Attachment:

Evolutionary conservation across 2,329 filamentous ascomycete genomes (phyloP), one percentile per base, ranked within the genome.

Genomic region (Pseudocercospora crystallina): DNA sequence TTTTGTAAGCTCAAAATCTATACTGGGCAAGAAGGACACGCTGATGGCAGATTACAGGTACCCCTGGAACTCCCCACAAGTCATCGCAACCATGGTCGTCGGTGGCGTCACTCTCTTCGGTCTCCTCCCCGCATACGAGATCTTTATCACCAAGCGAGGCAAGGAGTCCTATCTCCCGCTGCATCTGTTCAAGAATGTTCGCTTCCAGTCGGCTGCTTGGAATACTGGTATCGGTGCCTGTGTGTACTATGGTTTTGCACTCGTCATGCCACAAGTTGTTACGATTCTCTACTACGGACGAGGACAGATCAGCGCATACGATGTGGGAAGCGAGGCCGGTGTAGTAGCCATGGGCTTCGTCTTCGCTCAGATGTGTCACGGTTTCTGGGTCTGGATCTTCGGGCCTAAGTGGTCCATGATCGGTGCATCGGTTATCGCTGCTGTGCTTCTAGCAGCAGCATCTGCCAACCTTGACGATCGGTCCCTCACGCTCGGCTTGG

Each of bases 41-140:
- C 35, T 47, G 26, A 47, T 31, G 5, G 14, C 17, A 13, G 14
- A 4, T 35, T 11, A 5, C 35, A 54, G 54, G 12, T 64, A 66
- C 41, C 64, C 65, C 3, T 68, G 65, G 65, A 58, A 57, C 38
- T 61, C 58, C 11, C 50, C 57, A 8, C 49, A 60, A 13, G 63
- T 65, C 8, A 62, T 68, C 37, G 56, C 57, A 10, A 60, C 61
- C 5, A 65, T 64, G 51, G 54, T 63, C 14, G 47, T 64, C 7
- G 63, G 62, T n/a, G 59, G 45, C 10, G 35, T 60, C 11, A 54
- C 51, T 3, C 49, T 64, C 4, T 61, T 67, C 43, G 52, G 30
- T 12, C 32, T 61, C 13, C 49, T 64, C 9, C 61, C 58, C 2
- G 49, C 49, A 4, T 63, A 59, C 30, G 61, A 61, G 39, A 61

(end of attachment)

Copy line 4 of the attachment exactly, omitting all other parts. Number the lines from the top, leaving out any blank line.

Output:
- C 35, T 47, G 26, A 47, T 31, G 5, G 14, C 17, A 13, G 14